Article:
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Leader-Telegram Special: Former Blugold lends helping hand in Burkina Faso
By: Joe Ziemer, Leader-Telegram Sports
Some of Abby Ofstedahl's fondest memories came while wearing a gold UW-Eau Claire jersey. She was a four-year starter during a period in which the Blugolds women's soccer team won 73 games and three Wisconsin Intercollegiate Athletic Conference titles. She played in three NCAA Division III tournaments.
But at the moment, Ofstedahl is making some new memories that will rank right up there on her list of favorites. Nearly 6,000 miles away from Bollinger Field in Eau Claire, there's a group of girls in Burkina Faso learning the game of soccer under Ofstedahl's tutelage. And they're wearing those very same gold UW-Eau Claire uniforms.
Ofstedahl didn't score a goal and had a combined four assists as a Blugolds player. But that doesn't tell the story of her career, which lasted from 2004-'07. Like any defender, her play was defined more by the stats she prevented than the ones she recorded.
In four seasons, the Apple Valley, Minn., native made 67 starts and appeared in 78 games. In her final three seasons, she was a part of a back line that allowed a mere 35 goals.
"She was a no-nonsense type of player," UW-Eau Claire coach Sean Yengo said. "A typical defender - does all the dirty work and doesn't get any of the glory."
Defenders are indeed a selfless bunch. And Ofstedahl is as good an example as anyone - on the field and off. When her college career came to an end, she joined the Peace Corps, something that appealed to her interests in foreign cultures and development work.
"That and I wasn't entirely sure what to do with my life after graduating from college," Ofstedahl joked in an e-mail.
Ofstedahl landed in Burkina Faso, a West African country slightly larger than Colorado. It's a land-locked nation low on natural resources and wealth, carrying the historical stains of colonization and political unrest. Ofstedahl works in Solenzo, a fairly large village of roughly 20,000 Burkinabes. There, she, along with two other coaches, formed the village's first girls soccer team. In fact it's the first girls team of any kind for Solenzo and, likely, the surrounding area.
Eleven girls between the ages of 15 and 19 come to practice every day. Another five or six show up sporadically. And when they play games, they have the best uniforms around.
When Ofstedahl and the other coaches formed the team, they knew their players would need proper equipment in order to be viewed as a legitimate team.
"Being taken seriously is a pretty big deal in Burkina because women aren't typically given a lot of respect and are also seen as below the men," Ofstedahl said. "Any time that they take on what is seen as a 'male's role' they are definitely not supported and are mostly harassed. I figured since my girls are pretty timid to begin with it would be necessary to help in every way possible to make them comfortable enough to play in front of a group of unsupportive males (and sometimes even females...)."
Ofstedahl took it upon herself to get some uniforms. The first team she thought of was UW-Eau Claire. After all, that's where she played what she calls her favorite four years of soccer.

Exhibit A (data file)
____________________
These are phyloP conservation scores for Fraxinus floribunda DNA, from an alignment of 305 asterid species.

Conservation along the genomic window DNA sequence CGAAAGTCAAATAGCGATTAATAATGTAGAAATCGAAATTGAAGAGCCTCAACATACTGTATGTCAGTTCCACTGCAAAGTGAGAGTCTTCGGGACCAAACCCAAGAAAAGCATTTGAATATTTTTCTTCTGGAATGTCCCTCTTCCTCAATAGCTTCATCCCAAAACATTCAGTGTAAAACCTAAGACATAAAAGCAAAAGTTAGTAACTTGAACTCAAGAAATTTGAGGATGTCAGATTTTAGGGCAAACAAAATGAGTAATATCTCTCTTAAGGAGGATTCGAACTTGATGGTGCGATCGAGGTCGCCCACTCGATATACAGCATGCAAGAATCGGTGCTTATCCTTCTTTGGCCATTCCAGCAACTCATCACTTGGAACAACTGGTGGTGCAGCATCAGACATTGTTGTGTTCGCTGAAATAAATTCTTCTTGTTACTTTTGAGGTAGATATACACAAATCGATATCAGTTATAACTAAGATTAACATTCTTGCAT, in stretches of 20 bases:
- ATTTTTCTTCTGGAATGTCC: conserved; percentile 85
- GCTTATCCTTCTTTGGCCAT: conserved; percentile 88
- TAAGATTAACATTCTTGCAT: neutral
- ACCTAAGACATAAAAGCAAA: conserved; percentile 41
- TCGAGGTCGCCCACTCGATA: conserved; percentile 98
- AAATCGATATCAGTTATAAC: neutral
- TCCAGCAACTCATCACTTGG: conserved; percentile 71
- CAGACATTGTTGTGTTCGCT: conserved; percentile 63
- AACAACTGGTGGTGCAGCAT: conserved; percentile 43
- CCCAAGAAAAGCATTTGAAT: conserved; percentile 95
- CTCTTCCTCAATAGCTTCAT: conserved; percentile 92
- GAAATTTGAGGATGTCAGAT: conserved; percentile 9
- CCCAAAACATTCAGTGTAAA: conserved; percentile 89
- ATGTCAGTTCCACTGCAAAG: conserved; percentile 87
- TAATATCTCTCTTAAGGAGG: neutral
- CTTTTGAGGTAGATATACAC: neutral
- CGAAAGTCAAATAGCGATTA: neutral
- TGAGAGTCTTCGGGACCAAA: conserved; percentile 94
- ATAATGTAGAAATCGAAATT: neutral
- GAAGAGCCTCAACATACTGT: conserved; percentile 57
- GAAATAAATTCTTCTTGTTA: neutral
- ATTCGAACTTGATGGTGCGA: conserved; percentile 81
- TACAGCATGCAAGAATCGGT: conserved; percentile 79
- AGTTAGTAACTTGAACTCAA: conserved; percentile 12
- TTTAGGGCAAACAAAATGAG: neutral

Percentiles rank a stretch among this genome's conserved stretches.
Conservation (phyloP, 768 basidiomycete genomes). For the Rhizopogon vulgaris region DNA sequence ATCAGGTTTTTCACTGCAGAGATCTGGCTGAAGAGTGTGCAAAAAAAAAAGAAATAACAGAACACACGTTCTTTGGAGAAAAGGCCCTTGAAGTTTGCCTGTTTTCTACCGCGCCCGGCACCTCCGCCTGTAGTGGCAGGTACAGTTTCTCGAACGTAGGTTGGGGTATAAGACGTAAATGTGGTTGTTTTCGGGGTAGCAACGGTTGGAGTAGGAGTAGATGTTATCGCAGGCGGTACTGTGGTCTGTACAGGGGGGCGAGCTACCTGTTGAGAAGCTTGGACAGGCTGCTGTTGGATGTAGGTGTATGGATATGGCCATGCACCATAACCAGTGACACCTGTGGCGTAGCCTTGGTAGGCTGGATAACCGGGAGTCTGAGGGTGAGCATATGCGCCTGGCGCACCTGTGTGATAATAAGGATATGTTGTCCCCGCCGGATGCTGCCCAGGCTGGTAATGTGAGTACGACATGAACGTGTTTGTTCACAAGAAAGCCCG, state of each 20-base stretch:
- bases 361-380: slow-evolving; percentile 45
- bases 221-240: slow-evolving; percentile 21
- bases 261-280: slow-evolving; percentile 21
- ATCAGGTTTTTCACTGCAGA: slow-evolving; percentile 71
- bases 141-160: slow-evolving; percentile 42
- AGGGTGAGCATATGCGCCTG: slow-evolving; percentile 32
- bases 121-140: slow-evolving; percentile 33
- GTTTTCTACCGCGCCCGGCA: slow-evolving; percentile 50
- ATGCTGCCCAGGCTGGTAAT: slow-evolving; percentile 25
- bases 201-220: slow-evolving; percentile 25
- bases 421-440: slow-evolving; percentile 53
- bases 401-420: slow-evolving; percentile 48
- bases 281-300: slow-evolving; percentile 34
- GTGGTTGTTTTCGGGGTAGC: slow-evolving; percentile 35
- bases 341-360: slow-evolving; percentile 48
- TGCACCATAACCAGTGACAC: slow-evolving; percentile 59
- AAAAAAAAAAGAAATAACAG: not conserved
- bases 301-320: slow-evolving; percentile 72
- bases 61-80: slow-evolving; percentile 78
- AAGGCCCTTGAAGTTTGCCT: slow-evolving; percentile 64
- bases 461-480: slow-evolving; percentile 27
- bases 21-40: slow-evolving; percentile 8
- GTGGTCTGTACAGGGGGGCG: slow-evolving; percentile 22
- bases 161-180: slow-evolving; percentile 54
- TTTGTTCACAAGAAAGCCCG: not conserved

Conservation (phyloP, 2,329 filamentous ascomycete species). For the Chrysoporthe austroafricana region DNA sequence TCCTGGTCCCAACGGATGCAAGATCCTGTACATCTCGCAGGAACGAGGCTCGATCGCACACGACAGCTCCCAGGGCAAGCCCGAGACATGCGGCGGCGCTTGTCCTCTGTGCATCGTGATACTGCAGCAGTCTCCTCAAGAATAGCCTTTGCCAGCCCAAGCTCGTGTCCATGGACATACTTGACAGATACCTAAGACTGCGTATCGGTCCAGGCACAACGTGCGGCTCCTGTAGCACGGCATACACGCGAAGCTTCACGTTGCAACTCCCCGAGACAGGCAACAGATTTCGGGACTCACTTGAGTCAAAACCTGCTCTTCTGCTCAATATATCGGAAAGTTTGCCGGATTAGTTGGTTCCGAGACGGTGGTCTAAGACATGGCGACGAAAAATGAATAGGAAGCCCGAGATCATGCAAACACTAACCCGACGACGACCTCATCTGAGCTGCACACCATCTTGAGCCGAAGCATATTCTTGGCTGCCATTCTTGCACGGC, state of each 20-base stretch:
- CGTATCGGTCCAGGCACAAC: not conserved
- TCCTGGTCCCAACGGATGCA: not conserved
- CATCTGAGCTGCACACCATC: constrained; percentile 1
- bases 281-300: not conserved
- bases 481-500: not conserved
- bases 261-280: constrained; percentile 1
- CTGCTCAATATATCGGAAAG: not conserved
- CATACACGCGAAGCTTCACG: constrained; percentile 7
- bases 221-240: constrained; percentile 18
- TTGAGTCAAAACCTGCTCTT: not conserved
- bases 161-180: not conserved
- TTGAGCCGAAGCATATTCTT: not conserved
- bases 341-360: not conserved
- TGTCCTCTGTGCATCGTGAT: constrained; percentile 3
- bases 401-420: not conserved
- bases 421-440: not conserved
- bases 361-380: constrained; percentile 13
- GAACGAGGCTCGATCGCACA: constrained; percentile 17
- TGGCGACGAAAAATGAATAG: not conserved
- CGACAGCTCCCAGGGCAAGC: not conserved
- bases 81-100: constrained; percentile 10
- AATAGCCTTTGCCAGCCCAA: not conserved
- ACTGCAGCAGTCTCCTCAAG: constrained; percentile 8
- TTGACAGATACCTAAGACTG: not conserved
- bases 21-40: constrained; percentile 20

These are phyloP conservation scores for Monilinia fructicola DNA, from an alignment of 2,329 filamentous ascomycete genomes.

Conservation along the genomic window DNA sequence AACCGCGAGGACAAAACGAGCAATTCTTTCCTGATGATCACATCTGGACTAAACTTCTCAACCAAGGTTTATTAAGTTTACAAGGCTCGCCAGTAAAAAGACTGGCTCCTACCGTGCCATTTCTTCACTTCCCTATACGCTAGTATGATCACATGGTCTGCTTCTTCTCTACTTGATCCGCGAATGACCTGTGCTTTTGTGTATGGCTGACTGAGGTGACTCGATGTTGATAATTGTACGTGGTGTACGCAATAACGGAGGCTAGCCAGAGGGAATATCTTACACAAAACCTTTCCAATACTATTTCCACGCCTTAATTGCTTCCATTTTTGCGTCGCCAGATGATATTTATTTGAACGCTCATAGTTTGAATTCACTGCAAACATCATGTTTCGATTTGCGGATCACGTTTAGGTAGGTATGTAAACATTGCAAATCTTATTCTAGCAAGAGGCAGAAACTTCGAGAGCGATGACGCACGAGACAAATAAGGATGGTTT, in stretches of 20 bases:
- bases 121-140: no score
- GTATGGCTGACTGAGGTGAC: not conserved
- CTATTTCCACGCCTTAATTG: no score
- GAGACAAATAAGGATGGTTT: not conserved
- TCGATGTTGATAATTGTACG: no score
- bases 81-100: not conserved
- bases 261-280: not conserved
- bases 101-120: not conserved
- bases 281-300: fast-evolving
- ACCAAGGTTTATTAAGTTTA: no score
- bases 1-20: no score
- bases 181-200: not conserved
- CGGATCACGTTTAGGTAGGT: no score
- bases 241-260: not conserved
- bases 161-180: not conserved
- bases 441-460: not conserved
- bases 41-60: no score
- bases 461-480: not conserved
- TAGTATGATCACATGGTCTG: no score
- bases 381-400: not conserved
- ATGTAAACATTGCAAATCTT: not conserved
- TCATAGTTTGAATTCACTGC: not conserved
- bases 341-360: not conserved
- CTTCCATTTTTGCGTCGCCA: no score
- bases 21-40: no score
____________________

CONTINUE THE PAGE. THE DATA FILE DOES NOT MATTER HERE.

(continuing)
"I thought to have a little piece of that team over here in Africa with me would be something really special," she said.
Ofstedahl e-mailed her old coach to see if the soccer team, any of the other teams on campus or even one of the Eau Claire high schools might have something lying around they could spare. As luck would have it, Yengo and the Blugolds had just purchased new uniforms for the 2009 season. Yengo, who likes to stay in contact with his former players, replied immediately that they had an extra kit and would be happy to donate it.
"It was nice to be able to provide them with something," Yengo said. "She's just a wonderful ambassador of the program."
So one day in the much larger city of Bobo-Dioulasso, a box arrived in the mail. In it were the gold uniforms Ofstedahl and her college teammates once wore, along with some soccer balls and T-shirts.
"I was unbelievably excited to think that those uniforms that I spent so much time in would be passed along to our group of girls, a group who I think is making some pretty big and profound changes in our village," Ofstedahl said.
Ofstedahl was so excited that she began jumping and screaming in the middle of the post office.
"Luckily everyone came over and congratulated me over everything that I'd received rather than mistaking me for crazy," she joked.
All of the items were of great help to the team. In a poor nation like Burkina Faso, balls are always at a premium, and the T-shirts gave the girls something to wear during practice. Ofstedahl decided to make her players earn the right to wear the T-shirts, just like Yengo had done with her once upon a time. That process took some time but had the desired effect.
"It's so cool to see the girls wearing their bright orange T-shirts around village," Ofstedahl said. "You can just tell by the way they walk and hold themselves that they are super proud to be wearing them."
To this point, Ofstedahl's squad only has scrimmaged local boys teams. She and some other volunteers are hoping to organize a tournament in March or April that also will incorporate AIDs education. The results are a ongoing process - the first time the girls wore their Blugolds jerseys, they lost 10-2 - but the confidence is building. Every time they play, they get better. And they're getting more and more support.
"We also got a lot of positive encouragement and feedback from some of the male players, something we've never received before that moment," Ofstedahl said. "And I believe some of that came from the respect we earned from the uniforms."
And why not? There's a lot of wins and memories in those uniforms. More are sure to follow.